Italo Calvino’s novel Baron in the trees (1957) is a picaresque affair in comparison with the beautiful metaphysics of his later work. The Baron is Cosimo, who as a boy of twelve argues with his father over the eating of a plate of snails, and heads up a holm-oak.
Cosimo climbed up to the fork of a big branch where he could settle comfortably and sat himself down there, his legs dangling, his arms crossed with hands tucked under his elbows, his head buried in his shoulders, his tricorne hat tilted over his forehead.
Our father leant out of the window-sill. ‘When you’re tired of being up there, you’ll change your ideas!’ he shouted.
‘I’ll never change my ideas,’ exclaimed my brother from the branch.
‘You’ll see as soon as you come down!’
‘Then I’ll never come down again!’ And he kept his word.
Cosimo starts to map out the rules of his refusal to return to the ground that same day, in conversation with Viola, the capricious little girl in the garden next door. Many pages and years pass before she finally ventures into the hollow of a nut-tree to be with him.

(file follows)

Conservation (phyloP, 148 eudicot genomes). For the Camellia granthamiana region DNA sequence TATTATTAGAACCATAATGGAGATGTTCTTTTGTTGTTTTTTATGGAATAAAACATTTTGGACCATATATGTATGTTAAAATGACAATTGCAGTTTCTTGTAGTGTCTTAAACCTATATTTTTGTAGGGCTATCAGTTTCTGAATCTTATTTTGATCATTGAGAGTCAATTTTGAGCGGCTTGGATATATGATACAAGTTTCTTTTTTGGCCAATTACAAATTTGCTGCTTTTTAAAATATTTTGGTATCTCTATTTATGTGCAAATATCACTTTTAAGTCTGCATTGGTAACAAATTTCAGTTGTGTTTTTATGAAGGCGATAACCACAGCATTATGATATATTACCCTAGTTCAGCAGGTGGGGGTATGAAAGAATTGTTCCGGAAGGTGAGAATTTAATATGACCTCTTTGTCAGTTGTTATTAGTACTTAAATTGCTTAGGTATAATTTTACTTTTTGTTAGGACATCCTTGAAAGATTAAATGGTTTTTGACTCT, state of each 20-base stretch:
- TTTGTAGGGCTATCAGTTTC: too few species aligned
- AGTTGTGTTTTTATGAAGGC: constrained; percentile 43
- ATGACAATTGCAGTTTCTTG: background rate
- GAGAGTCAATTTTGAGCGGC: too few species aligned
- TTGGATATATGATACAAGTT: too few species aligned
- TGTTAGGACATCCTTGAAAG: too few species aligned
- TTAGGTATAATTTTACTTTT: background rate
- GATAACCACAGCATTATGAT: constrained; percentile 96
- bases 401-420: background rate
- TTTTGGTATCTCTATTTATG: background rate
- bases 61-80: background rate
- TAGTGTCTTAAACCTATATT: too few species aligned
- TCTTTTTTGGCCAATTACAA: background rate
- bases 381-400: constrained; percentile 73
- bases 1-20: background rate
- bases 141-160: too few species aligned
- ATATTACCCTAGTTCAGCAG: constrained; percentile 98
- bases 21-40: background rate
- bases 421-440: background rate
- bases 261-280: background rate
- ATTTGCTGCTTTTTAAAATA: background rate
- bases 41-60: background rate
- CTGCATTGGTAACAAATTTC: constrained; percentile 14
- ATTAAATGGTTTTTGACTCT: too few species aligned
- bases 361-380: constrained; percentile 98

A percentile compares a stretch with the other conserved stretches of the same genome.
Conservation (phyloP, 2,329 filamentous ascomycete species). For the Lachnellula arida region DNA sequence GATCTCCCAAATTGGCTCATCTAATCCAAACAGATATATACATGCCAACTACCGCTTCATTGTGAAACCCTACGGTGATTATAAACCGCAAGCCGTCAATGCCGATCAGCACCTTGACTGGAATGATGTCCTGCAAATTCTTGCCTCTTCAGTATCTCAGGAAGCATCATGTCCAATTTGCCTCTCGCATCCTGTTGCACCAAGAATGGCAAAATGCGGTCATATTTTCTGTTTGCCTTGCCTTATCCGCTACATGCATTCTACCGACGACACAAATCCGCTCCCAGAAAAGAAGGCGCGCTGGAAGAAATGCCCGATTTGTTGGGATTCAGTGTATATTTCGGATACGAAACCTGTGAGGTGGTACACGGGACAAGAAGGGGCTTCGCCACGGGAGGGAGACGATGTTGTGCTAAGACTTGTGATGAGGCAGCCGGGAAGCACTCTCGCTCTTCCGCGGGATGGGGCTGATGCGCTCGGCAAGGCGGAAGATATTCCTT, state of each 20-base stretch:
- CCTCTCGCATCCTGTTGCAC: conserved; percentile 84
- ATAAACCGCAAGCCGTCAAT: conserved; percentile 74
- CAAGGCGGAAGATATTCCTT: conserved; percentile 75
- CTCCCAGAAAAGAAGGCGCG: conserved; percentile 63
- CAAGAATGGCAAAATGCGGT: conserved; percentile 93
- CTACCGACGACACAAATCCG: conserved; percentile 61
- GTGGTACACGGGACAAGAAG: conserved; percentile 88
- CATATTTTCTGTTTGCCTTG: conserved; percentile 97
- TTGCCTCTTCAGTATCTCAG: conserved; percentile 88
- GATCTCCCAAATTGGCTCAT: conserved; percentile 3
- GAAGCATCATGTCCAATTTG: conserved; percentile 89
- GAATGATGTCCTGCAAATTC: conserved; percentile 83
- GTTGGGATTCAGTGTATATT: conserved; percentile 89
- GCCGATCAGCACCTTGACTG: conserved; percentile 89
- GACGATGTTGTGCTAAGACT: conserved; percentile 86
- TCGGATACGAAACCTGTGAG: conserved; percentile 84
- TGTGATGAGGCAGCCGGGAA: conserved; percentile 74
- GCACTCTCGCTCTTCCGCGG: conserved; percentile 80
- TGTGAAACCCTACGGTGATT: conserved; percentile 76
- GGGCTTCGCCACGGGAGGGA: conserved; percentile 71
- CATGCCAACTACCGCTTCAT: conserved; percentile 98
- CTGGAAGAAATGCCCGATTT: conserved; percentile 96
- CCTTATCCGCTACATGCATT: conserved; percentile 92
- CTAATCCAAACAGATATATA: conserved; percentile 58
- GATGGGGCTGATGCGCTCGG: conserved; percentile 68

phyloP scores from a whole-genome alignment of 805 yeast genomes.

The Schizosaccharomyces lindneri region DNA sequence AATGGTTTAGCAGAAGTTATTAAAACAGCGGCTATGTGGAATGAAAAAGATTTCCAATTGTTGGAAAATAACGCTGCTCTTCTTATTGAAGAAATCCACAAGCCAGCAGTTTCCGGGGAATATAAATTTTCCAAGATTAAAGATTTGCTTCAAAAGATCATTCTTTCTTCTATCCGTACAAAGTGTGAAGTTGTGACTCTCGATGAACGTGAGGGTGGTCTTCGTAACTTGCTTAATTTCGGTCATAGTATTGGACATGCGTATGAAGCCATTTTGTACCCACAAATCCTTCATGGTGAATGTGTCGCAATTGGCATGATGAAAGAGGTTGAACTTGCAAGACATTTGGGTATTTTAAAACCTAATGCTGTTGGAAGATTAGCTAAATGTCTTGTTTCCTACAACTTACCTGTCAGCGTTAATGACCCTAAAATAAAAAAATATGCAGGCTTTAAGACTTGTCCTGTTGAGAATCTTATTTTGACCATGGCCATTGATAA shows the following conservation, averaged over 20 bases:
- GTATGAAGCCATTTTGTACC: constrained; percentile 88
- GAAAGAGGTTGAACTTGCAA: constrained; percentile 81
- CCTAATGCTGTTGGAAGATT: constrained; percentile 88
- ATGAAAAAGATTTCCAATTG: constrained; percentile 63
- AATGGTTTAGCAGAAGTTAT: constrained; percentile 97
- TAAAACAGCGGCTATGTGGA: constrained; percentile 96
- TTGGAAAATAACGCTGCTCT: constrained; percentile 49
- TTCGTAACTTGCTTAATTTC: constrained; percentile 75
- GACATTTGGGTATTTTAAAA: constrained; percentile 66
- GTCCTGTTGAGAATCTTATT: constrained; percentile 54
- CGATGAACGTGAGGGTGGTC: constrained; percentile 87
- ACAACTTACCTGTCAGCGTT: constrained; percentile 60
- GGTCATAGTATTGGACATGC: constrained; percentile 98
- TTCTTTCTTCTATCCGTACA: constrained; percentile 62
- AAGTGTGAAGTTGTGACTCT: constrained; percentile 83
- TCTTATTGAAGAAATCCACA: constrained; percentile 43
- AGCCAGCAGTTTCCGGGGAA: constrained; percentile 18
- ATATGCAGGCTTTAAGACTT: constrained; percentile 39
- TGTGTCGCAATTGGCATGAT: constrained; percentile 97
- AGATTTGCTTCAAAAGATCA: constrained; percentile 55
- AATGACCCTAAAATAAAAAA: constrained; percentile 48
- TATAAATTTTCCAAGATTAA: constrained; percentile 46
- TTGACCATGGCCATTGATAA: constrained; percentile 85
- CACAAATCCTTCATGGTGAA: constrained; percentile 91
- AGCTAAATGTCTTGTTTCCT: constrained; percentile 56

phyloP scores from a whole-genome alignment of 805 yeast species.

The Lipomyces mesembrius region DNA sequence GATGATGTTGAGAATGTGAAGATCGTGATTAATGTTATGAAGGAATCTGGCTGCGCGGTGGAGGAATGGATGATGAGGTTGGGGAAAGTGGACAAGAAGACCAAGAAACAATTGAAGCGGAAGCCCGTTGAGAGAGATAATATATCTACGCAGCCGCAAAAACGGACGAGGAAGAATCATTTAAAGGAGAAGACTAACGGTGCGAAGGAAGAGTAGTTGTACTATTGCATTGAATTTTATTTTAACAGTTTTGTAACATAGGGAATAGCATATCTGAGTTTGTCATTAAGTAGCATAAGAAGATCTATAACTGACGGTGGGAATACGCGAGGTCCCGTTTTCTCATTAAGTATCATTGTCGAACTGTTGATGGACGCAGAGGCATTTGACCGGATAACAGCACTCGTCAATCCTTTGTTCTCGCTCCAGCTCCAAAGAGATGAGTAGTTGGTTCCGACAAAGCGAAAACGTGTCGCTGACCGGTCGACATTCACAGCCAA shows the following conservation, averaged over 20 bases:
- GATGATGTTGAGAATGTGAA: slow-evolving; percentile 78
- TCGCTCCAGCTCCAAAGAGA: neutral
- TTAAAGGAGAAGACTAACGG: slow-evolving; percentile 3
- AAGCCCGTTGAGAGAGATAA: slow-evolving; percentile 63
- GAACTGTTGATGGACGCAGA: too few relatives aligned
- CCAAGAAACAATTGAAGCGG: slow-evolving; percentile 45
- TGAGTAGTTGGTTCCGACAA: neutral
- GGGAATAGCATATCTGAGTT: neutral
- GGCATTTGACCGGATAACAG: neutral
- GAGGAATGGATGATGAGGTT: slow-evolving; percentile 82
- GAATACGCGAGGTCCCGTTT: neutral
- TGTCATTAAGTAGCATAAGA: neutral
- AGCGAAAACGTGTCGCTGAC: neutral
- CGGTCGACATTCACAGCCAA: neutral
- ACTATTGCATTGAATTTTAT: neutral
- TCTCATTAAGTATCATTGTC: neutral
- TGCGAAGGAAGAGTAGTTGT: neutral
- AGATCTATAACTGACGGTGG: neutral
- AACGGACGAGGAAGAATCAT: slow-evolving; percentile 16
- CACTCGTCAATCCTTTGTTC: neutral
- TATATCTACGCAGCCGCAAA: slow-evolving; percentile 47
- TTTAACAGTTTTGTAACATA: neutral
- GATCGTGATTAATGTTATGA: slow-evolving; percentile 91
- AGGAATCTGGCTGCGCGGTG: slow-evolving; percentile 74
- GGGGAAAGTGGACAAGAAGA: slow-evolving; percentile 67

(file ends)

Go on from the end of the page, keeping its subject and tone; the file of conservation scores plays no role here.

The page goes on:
It’s unsurprisingly a great novel about trees, though in a less explicit way than Murray Bail’s Eucalyptus, in which a man named Holland promises his daughter’s hand to the suitor who can correctly name all of the hundreds of species of eucalyptus tree that he has planted on his land. But Baron in the trees also manages to combine the elegiac spirit of Giuseppi Tomasi di Lampedusa’s contemporaneously published The leopard with the comic aspects of the adventures of Casanova. And it makes you yearn a little for the age when England was covered in trees rather than fields, roads and buildings, and you might have chosen to swing through its forests from one county to another, an arboreal aristocrat and, like Cosimo, a proponent of a Project for the Constitution of an Ideal State in the Trees.